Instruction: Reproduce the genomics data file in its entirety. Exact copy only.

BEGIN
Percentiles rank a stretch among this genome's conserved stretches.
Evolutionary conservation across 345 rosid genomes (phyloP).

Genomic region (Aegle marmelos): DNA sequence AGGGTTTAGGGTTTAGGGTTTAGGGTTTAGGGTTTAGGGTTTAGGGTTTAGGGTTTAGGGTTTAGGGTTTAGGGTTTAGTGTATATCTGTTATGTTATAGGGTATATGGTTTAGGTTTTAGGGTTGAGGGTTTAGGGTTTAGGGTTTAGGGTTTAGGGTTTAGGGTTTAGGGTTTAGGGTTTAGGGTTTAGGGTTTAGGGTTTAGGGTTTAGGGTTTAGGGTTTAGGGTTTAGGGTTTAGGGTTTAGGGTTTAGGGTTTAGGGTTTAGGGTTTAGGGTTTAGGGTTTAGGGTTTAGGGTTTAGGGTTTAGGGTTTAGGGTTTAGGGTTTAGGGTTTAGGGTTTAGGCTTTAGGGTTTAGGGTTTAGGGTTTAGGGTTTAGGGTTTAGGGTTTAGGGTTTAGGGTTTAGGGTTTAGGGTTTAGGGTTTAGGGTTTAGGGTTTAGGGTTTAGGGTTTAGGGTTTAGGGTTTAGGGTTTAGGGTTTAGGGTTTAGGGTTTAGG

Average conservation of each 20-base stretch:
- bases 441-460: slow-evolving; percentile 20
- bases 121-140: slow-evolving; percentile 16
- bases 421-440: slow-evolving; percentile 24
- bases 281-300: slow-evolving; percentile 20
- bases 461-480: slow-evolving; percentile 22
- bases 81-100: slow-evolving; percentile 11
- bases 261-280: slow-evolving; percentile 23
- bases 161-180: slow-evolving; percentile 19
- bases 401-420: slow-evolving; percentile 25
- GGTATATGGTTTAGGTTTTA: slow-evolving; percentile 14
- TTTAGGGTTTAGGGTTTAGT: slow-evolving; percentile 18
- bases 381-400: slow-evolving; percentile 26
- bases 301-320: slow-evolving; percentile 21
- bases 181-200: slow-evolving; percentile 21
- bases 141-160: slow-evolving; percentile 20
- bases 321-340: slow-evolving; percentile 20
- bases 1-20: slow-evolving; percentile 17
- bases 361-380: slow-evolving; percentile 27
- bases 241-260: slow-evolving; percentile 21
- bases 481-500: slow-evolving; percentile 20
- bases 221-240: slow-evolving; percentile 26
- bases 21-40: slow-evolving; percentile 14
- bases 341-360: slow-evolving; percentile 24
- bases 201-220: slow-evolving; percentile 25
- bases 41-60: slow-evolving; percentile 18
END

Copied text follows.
Percentiles rank a stretch among this genome's conserved stretches.
Evolutionary conservation across 345 rosid genomes (phyloP).

Genomic region (Aegle marmelos): DNA sequence AGGGTTTAGGGTTTAGGGTTTAGGGTTTAGGGTTTAGGGTTTAGGGTTTAGGGTTTAGGGTTTAGGGTTTAGGGTTTAGTGTATATCTGTTATGTTATAGGGTATATGGTTTAGGTTTTAGGGTTGAGGGTTTAGGGTTTAGGGTTTAGGGTTTAGGGTTTAGGGTTTAGGGTTTAGGGTTTAGGGTTTAGGGTTTAGGGTTTAGGGTTTAGGGTTTAGGGTTTAGGGTTTAGGGTTTAGGGTTTAGGGTTTAGGGTTTAGGGTTTAGGGTTTAGGGTTTAGGGTTTAGGGTTTAGGGTTTAGGGTTTAGGGTTTAGGGTTTAGGGTTTAGGGTTTAGGGTTTAGGCTTTAGGGTTTAGGGTTTAGGGTTTAGGGTTTAGGGTTTAGGGTTTAGGGTTTAGGGTTTAGGGTTTAGGGTTTAGGGTTTAGGGTTTAGGGTTTAGGGTTTAGGGTTTAGGGTTTAGGGTTTAGGGTTTAGGGTTTAGGGTTTAGGGTTTAGG

Average conservation of each 20-base stretch:
- bases 441-460: slow-evolving; percentile 20
- bases 121-140: slow-evolving; percentile 16
- bases 421-440: slow-evolving; percentile 24
- bases 281-300: slow-evolving; percentile 20
- bases 461-480: slow-evolving; percentile 22
- bases 81-100: slow-evolving; percentile 11
- bases 261-280: slow-evolving; percentile 23
- bases 161-180: slow-evolving; percentile 19
- bases 401-420: slow-evolving; percentile 25
- GGTATATGGTTTAGGTTTTA: slow-evolving; percentile 14
- TTTAGGGTTTAGGGTTTAGT: slow-evolving; percentile 18
- bases 381-400: slow-evolving; percentile 26
- bases 301-320: slow-evolving; percentile 21
- bases 181-200: slow-evolving; percentile 21
- bases 141-160: slow-evolving; percentile 20
- bases 321-340: slow-evolving; percentile 20
- bases 1-20: slow-evolving; percentile 17
- bases 361-380: slow-evolving; percentile 27
- bases 241-260: slow-evolving; percentile 21
- bases 481-500: slow-evolving; percentile 20
- bases 221-240: slow-evolving; percentile 26
- bases 21-40: slow-evolving; percentile 14
- bases 341-360: slow-evolving; percentile 24
- bases 201-220: slow-evolving; percentile 25
- bases 41-60: slow-evolving; percentile 18